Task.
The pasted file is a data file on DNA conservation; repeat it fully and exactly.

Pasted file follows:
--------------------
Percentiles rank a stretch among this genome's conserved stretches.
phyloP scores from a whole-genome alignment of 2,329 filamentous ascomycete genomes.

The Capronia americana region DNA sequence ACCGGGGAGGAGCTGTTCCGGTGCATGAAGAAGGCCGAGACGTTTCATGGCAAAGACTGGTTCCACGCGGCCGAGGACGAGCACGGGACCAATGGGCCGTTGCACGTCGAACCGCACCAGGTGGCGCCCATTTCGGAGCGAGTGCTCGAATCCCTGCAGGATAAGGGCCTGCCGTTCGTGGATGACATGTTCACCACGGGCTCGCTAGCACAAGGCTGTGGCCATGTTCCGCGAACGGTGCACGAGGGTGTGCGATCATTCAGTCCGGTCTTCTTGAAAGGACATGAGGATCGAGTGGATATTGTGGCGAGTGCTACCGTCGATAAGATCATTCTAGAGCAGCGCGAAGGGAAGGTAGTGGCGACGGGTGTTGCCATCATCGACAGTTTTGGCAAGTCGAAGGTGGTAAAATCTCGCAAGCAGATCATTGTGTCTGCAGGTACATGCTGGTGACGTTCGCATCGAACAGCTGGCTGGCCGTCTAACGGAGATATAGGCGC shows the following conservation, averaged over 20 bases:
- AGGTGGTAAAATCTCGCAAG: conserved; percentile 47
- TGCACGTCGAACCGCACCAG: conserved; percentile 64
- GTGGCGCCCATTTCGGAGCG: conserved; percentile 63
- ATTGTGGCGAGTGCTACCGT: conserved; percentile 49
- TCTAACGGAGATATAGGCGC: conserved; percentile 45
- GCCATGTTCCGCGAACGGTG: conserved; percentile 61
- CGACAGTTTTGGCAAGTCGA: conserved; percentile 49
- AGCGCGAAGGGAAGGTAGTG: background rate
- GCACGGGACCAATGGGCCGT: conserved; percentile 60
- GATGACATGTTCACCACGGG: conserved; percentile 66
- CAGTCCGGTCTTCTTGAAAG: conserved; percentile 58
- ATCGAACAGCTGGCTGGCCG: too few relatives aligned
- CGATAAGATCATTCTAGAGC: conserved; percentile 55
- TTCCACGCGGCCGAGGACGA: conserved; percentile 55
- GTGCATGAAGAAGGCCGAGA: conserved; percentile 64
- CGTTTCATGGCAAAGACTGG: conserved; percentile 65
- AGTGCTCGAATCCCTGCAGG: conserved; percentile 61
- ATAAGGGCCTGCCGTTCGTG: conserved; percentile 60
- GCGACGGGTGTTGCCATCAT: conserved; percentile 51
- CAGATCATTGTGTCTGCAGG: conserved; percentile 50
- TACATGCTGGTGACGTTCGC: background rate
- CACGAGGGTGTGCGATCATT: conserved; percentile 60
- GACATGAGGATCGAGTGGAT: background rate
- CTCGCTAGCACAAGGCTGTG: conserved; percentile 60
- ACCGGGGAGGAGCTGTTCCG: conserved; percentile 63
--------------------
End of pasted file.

Percentiles rank a stretch among this genome's conserved stretches.
phyloP scores from a whole-genome alignment of 2,329 filamentous ascomycete genomes.

The Capronia americana region DNA sequence ACCGGGGAGGAGCTGTTCCGGTGCATGAAGAAGGCCGAGACGTTTCATGGCAAAGACTGGTTCCACGCGGCCGAGGACGAGCACGGGACCAATGGGCCGTTGCACGTCGAACCGCACCAGGTGGCGCCCATTTCGGAGCGAGTGCTCGAATCCCTGCAGGATAAGGGCCTGCCGTTCGTGGATGACATGTTCACCACGGGCTCGCTAGCACAAGGCTGTGGCCATGTTCCGCGAACGGTGCACGAGGGTGTGCGATCATTCAGTCCGGTCTTCTTGAAAGGACATGAGGATCGAGTGGATATTGTGGCGAGTGCTACCGTCGATAAGATCATTCTAGAGCAGCGCGAAGGGAAGGTAGTGGCGACGGGTGTTGCCATCATCGACAGTTTTGGCAAGTCGAAGGTGGTAAAATCTCGCAAGCAGATCATTGTGTCTGCAGGTACATGCTGGTGACGTTCGCATCGAACAGCTGGCTGGCCGTCTAACGGAGATATAGGCGC shows the following conservation, averaged over 20 bases:
- AGGTGGTAAAATCTCGCAAG: conserved; percentile 47
- TGCACGTCGAACCGCACCAG: conserved; percentile 64
- GTGGCGCCCATTTCGGAGCG: conserved; percentile 63
- ATTGTGGCGAGTGCTACCGT: conserved; percentile 49
- TCTAACGGAGATATAGGCGC: conserved; percentile 45
- GCCATGTTCCGCGAACGGTG: conserved; percentile 61
- CGACAGTTTTGGCAAGTCGA: conserved; percentile 49
- AGCGCGAAGGGAAGGTAGTG: background rate
- GCACGGGACCAATGGGCCGT: conserved; percentile 60
- GATGACATGTTCACCACGGG: conserved; percentile 66
- CAGTCCGGTCTTCTTGAAAG: conserved; percentile 58
- ATCGAACAGCTGGCTGGCCG: too few relatives aligned
- CGATAAGATCATTCTAGAGC: conserved; percentile 55
- TTCCACGCGGCCGAGGACGA: conserved; percentile 55
- GTGCATGAAGAAGGCCGAGA: conserved; percentile 64
- CGTTTCATGGCAAAGACTGG: conserved; percentile 65
- AGTGCTCGAATCCCTGCAGG: conserved; percentile 61
- ATAAGGGCCTGCCGTTCGTG: conserved; percentile 60
- GCGACGGGTGTTGCCATCAT: conserved; percentile 51
- CAGATCATTGTGTCTGCAGG: conserved; percentile 50
- TACATGCTGGTGACGTTCGC: background rate
- CACGAGGGTGTGCGATCATT: conserved; percentile 60
- GACATGAGGATCGAGTGGAT: background rate
- CTCGCTAGCACAAGGCTGTG: conserved; percentile 60
- ACCGGGGAGGAGCTGTTCCG: conserved; percentile 63